If there’s a mad genius of indie songwriters, it just might be Andrew Bird.
During live performances he stands alone onstage, surrounded by a phalanx of musical equipment and quirky props: a sock monkey doll in a striped suit and custom-made whirling speakers that look like giant vintage gramophones.
Bird himself can appear a bit preoccupied, like an indie-rock absent-minded professor in gray blazer, cardigan and sneakers – with shoelaces so long he seemed in danger of tripping over them as he dashed around the stage, stepping from one effects pedal to the next.
There’s an element of musical ADD to it all, as on most songs he doesn’t stay with any one instrument for long, playing mere seconds of violin before turning to the guitar slung over his back or adding a whistle solo – musical phrases he then loops into increasingly layered soundscapes.
Overall, the rapidity can seem a bit mind-boggling, as do the sheer scope of Bird’s musical talent and the virtuosity of his masterful, classically trained violin playing.
Bird’s studio albums, although enjoyable, don’t have quite the same impact. You have to see him live, as did a nearly full house at the Troy Savings Bank Music Hall last Thursday, a crowd interspersed with both college students and an older, NPR-friendly demographic.
It takes a singular obsession to make music the way he does, and Bird didn’t quite allay the solitary-musical-genius impression by jerking his head along to the neuro-spastic “A Nervous Tic Motion of the Head to the Left” or by talking aloud to an invisible protagonist during “Why?” – an autobiographical song that imagines arguments between Bird and all the people in his life who grow frustrated with his disengaged nature.
But, of course, there are many other sides to the guy. He closed his set by playing violin to three straight up bluegrass-inflected songs, one his (the hopeful “Happy Day”) and two covers: the Handsome Family’s vividly rendered addiction tale “So Much Wine” and Charley Patton’s rousing “I’m Goin’ Home.”
In between, he filled his set with lots of new, yet-to-be-released songs, including the pastoral “Hole in the Ocean Floor,” the break-up ballad “Lazy Projector” (written for the soundtrack to the upcoming Muppets movie, but rejected), the operatic “Danse Carribe,” and the starkly beautiful “Desperation Breeds,” from a forthcoming album due out next spring.
He also covered Kermit the Frog’s self-affirming theme, “Bein’ Green” (another take from the Muppet movie soundtrack) to tragicomic effect, before being joined for several songs by opener Dosh, a Minneapolis-based (but SUNY New Paltz-educated) multi-instrumentalist.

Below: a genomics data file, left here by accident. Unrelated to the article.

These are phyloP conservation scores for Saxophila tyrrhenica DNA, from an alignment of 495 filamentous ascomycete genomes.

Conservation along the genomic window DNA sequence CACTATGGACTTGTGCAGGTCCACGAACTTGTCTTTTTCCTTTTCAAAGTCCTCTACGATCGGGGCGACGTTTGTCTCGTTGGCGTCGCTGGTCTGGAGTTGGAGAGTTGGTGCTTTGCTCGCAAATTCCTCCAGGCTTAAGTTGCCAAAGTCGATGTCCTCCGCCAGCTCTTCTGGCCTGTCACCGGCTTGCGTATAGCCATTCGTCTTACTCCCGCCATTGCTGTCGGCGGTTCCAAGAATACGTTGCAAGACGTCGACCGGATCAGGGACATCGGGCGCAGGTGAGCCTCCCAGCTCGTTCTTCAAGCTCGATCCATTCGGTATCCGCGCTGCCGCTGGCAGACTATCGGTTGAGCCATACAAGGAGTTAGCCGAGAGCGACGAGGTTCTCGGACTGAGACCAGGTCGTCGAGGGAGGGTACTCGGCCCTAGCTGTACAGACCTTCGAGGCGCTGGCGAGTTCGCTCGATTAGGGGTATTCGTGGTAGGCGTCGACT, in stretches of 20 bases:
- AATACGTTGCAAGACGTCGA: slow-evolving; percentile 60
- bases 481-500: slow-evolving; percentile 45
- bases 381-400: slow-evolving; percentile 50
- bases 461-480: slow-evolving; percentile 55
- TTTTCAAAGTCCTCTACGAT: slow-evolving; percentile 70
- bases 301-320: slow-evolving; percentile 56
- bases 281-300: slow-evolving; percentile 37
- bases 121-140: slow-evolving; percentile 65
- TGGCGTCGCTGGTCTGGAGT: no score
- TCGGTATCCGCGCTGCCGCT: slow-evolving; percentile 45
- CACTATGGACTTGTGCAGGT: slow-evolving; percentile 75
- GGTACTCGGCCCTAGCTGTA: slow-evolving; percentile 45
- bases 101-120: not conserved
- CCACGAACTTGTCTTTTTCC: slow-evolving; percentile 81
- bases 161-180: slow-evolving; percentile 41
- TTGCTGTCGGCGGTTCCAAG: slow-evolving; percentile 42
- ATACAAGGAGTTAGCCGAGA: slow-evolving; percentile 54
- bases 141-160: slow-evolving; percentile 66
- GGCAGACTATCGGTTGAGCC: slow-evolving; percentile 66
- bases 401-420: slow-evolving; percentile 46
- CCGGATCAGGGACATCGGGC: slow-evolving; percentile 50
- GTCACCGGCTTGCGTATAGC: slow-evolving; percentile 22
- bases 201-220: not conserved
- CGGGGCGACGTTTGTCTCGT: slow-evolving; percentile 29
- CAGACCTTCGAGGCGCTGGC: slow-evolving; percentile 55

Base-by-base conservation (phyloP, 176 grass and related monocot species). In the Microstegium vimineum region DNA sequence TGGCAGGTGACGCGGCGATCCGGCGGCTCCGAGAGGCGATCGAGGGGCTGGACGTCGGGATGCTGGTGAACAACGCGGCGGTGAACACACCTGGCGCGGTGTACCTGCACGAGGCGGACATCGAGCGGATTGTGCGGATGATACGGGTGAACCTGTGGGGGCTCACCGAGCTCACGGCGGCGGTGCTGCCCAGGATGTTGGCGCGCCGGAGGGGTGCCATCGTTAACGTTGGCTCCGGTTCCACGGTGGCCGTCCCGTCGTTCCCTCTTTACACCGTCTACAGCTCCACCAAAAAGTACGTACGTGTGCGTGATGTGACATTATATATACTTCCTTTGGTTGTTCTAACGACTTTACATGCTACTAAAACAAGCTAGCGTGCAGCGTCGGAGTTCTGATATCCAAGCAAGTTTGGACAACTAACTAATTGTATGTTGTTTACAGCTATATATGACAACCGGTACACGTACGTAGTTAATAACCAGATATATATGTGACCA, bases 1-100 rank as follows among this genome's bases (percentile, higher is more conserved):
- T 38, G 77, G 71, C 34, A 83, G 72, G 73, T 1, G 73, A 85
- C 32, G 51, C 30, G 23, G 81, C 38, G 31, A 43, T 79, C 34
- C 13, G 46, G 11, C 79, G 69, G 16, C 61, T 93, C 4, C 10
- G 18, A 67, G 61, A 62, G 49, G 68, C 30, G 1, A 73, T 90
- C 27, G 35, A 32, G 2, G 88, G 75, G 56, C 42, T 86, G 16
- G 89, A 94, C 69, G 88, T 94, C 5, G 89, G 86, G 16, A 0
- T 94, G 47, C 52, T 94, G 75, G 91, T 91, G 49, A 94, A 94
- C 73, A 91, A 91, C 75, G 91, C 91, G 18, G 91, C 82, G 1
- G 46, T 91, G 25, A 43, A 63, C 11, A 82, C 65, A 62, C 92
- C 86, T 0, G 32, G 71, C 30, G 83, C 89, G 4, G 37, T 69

Like Bird, the more percussion-focused Dosh worked alone during his opening set, setting off musical chain reactions by looping and layering synth bits and live drum beats. When he joined Bird onstage, the pair merged Bird’s violin loops with Dosh’s drumbeats, intensifying their eddying sonic churn.
The collaboration came to a head during “Plasticities” – possibly the highlight of the show – as Bird and Dosh escalated an already great song into an amazing-sounding whirl of glockenspiel, violin, keys, vocals, guitar, drums and whistles.
Review by Kirsten Ferguson
Photographs by Andrzej Pilarczyk
David Greenberger’s review at Metroland
Review at Life After Programming
Kevin Marshall’s review at Kevin Marshall’s America
Excerpt from Brian McElhiney’s review at The Daily Gazette: “When Bird eschewed the looping device entirely, he was at his best, however. A new song, ‘Lazy Projector,’ which Bird wrote for the upcoming new Muppet movie (but which was rejected), featured just Bird’s spare guitar part and whispered vocal. The other loop-less track was also Muppet-related, a cover of ‘It’s Not Easy Being Green’ that admirably captured the heartfelt sweetness and also the humor of the original.”
ANDREW BIRD SET LIST
Hole in the Ocean Floor
Instrumental (from “Useless Creatures”)
A Nervous Tic Motion of the Head to the Left
You Woke Me Up!
Bein’ Green (Joe Raposo)
(Improvisation with Dosh)
Tables and Chairs
So Much Wine (Handsome Family)
I’m Goin’ Home (Charley Patton)